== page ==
If the sale is not WIWO, then the buyer will probably need to conduct due-diligence with your help and co-operation. This is the part that is tricky.
Every business is different with regard to trade secrets and risks. If your business is in possession of highly valuable "trade secrets" and/or your business is exposed to serious consequences from a breach of confidentiality, then prior to any due diligence, you may request that the buyer furnish a substantial deposit to be held in escrow in the agent's trust account along with a request to sign a Memorandum of Understanding, a dedicated Confidentiality Agreement, and some ID checks.
Typically, most sellers will release some "teaser" documents to prospective buyers. If the buyers are still interested to pursue further, this is where the seller may request a deposit and take some action to protect the interests of the business.
All these may culminate into an offer. There is no way to know if the offer is serious or not until the buyer has placed a significant deposit into the agent's trust account (if it hasn't happened yet).
An offer is an exhilarating experience but the game is afoot. PHOTO: Pixabay.com
Often, a buyer can make an offer verbally, informally, or with no serious intent. It is extremely frustrating to accept an insincere offer.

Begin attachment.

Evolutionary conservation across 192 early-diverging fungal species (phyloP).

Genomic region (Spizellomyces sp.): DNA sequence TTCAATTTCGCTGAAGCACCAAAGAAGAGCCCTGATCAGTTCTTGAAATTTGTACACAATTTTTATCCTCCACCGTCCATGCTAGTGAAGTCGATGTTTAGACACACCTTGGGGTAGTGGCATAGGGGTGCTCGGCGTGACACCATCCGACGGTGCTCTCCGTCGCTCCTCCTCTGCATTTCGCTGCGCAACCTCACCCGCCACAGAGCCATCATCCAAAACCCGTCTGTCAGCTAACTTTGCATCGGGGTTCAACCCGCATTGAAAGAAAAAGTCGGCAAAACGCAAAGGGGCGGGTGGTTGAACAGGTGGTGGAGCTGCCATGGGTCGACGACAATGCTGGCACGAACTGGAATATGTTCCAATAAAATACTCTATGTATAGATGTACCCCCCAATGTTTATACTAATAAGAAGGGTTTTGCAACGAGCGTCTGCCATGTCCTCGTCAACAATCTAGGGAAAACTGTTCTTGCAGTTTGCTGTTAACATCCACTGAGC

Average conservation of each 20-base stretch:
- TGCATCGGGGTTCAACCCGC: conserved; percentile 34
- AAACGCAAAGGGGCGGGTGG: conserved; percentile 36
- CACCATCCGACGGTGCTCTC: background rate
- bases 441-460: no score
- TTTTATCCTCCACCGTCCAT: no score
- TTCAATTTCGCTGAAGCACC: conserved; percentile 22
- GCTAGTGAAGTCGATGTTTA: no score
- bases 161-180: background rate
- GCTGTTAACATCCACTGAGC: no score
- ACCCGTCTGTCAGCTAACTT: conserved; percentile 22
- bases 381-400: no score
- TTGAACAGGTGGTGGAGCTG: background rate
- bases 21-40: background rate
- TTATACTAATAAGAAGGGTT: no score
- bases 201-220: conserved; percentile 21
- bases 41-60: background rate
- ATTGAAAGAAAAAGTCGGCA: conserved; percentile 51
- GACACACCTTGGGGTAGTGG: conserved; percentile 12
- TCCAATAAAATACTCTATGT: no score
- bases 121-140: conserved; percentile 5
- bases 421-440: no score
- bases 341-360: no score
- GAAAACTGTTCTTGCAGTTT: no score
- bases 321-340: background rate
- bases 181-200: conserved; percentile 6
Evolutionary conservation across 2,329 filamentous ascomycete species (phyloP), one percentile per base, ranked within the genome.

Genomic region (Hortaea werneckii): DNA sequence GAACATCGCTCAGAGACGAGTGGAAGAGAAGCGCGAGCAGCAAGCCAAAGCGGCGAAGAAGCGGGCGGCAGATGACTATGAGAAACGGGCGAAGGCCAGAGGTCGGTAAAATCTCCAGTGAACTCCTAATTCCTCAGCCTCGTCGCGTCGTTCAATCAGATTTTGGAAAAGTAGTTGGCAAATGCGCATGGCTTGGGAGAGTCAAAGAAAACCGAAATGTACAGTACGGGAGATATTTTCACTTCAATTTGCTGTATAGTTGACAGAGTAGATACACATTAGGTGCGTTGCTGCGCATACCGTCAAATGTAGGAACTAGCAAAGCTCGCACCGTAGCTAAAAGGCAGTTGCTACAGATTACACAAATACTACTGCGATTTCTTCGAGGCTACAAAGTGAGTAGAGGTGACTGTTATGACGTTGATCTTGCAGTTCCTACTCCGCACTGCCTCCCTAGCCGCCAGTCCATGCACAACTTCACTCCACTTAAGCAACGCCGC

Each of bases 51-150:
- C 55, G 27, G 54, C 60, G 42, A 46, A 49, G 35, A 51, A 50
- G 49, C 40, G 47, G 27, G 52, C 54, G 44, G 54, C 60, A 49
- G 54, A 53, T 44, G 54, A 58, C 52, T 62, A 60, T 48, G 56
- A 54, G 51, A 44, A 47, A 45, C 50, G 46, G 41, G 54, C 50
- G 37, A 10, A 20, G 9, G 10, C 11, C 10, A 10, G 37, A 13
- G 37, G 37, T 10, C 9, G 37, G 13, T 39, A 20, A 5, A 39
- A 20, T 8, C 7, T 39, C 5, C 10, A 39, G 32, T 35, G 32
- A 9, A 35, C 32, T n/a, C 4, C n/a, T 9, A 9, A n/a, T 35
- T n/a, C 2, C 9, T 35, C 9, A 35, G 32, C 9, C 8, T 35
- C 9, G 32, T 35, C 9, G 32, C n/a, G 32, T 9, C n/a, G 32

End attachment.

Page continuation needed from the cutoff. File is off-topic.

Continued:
During the sale acceptance process, some buyers feel 'short-changed' if the seller accepts their first offer without any haggling or negotiation. They get buyers' remorse, regretful that perhaps they may have offered too much. They think to themselves that the seller would have accepted a lower price.
Buyers' remorse can force the buyer to re-think and sometimes to walk away from the sale.
By most regulations, the agent must present all offers to the seller where the buyers have put their offers in writing.
Some buyers will give an offer very, very early on without even doing any kind of due-diligence or inspection on the business. This is usually not a dependable offer. The buyer is probably looking to short-list suitable businesses based on price.
This type of buyer seeks to test the seller on the price before they are willing to invest their time looking at the business. They are almost certainly looking for a bargain because the listing price is usually publicly available and they are looking to "stress-test" the seller on the price.